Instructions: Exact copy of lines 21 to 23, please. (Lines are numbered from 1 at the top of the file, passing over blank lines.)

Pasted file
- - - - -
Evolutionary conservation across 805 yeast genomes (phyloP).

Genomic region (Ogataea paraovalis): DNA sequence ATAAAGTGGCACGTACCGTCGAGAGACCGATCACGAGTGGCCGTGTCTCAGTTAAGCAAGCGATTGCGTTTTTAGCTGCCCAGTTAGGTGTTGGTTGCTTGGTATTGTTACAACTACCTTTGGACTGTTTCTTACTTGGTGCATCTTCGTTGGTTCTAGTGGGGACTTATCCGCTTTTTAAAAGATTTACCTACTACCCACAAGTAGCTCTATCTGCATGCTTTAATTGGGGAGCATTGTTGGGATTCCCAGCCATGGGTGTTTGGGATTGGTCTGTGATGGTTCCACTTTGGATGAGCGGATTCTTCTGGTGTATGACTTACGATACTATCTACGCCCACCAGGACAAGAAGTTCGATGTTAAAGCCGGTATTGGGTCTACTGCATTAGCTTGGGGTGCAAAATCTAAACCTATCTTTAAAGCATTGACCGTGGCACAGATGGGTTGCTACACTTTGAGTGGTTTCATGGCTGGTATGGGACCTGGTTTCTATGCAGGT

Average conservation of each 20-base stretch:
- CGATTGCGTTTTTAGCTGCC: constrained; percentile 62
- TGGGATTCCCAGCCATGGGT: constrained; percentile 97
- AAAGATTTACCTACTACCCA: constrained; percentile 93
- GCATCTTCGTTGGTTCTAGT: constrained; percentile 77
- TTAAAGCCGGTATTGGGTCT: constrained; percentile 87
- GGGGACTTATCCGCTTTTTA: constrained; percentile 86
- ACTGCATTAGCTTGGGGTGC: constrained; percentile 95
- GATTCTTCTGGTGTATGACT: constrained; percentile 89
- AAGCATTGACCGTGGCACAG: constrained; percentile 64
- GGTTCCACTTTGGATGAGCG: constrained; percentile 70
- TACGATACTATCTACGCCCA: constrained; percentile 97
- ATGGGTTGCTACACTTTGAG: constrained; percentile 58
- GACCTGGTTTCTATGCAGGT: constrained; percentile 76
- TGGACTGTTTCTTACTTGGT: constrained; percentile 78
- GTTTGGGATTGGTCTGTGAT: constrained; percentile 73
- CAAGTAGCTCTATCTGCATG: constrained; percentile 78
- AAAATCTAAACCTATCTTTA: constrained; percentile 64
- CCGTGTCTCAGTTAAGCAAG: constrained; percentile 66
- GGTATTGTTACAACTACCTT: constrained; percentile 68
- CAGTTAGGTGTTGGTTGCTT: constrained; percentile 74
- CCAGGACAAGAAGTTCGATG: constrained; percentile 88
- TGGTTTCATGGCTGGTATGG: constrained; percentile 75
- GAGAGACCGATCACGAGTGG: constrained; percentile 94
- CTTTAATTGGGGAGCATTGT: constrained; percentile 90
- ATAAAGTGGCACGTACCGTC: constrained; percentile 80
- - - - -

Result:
- CCGTGTCTCAGTTAAGCAAG: constrained; percentile 66
- GGTATTGTTACAACTACCTT: constrained; percentile 68
- CAGTTAGGTGTTGGTTGCTT: constrained; percentile 74